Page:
The First Lady said that the idea was to integrate breast and cervical cancer screening into the primary health care system in the state.
Bello said this at the commencement of the programme on Wednesday in Minna.
Represented by the Project Coordinator of the foundation, Dr Ohize Stephen, she said the training had become necessary to reduce the scourge of the disease which is the second leading cause of female cancer deaths in the country.
She said that the idea was to integrate breast and cervical cancer screening into the primary health care system in the state.
“We believe strongly in strengthening the existing system and bringing in interventions into the system.
“We intend to improve the capacity of these health workers to deliver and support them and their health facilities,” she added.
The governor’s wife disclosed that the foundation would establish a cancer screening unit in each of the 25 local government areas of the state.
She said that over 35,000 females are estimated to have cancer each year in the state, with breast and cervical cancer the most common.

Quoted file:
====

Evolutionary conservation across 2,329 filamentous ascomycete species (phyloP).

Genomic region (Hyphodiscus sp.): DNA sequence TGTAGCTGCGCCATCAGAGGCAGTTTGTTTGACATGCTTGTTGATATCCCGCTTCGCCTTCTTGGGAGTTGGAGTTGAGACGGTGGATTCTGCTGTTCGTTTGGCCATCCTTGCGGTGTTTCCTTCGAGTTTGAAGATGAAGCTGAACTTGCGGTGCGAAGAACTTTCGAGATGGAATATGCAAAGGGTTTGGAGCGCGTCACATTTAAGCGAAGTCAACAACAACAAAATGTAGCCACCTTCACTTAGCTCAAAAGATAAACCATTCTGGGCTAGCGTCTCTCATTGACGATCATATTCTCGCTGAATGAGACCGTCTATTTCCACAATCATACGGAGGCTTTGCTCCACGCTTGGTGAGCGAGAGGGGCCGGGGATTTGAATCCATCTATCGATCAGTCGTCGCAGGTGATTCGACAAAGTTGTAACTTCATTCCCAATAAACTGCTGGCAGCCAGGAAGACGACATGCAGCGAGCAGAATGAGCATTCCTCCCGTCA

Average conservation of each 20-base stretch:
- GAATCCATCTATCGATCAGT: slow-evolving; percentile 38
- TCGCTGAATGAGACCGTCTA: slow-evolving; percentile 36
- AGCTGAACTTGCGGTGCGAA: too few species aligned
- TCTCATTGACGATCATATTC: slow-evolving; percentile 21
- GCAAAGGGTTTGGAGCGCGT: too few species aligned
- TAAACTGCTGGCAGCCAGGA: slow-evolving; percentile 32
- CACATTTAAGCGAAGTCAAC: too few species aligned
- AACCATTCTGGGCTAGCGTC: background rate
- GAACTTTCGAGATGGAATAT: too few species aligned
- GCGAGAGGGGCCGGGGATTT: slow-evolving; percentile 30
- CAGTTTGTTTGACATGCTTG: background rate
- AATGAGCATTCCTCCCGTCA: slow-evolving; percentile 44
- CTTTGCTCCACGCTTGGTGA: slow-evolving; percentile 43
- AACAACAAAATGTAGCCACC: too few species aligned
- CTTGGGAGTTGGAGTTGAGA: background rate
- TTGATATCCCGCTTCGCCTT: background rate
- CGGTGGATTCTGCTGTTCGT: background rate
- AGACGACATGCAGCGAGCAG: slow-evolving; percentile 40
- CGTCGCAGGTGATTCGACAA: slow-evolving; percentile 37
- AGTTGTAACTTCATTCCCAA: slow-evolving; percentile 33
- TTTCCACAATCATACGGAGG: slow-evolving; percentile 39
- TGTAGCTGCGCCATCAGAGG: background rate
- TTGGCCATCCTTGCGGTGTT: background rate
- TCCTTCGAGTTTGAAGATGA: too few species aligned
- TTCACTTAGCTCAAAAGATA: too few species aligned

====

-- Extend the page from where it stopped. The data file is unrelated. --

One of the participants, Ms Rabi Idris, applauded the foundation for the initiative, adding that it will enable them educate and mobilise the women at the grassroots.
“Cancer is very rampant now and is ravaging women in the state especially in the rural area.
“This training will help me educate and mobilise the women at the grassroots and ensure that they go for screening regularly,’’ Idris said.
Another participant, Mr Salisu Sule, described the training as an eye opener, adding that he is now better informed as he has been taught the symptoms to look out for.
The News Agency of Nigeria (NAN) reports that the foundation was established to raise awareness and spur affirmation on issues affecting the survival and growth of women and the girl child.